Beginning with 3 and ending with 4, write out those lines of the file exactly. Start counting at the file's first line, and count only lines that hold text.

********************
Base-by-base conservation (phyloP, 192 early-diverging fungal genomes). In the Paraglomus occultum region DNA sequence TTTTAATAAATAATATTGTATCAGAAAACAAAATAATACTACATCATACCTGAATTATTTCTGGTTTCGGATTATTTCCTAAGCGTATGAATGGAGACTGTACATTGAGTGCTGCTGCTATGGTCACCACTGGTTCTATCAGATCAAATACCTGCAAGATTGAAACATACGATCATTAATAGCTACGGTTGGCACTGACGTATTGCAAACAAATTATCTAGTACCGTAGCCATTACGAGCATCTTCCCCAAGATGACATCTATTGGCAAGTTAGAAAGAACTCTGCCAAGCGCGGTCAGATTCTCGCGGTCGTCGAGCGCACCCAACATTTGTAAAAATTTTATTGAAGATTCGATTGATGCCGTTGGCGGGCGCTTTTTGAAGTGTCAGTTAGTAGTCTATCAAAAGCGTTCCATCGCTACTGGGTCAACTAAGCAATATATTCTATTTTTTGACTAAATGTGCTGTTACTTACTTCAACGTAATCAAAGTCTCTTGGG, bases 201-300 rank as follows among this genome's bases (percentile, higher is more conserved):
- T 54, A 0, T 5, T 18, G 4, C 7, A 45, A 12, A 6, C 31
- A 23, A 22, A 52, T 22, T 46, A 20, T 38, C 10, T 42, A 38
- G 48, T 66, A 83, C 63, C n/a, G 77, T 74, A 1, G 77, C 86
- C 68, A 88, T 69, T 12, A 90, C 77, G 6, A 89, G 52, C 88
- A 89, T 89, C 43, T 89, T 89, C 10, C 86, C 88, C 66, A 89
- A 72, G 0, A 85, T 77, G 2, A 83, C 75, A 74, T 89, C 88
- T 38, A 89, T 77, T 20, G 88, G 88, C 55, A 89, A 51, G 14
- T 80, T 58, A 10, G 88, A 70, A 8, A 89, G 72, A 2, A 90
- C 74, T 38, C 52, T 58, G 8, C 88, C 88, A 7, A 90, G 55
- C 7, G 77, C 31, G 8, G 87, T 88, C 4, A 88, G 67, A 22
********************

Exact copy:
- A 23, A 22, A 52, T 22, T 46, A 20, T 38, C 10, T 42, A 38
- G 48, T 66, A 83, C 63, C n/a, G 77, T 74, A 1, G 77, C 86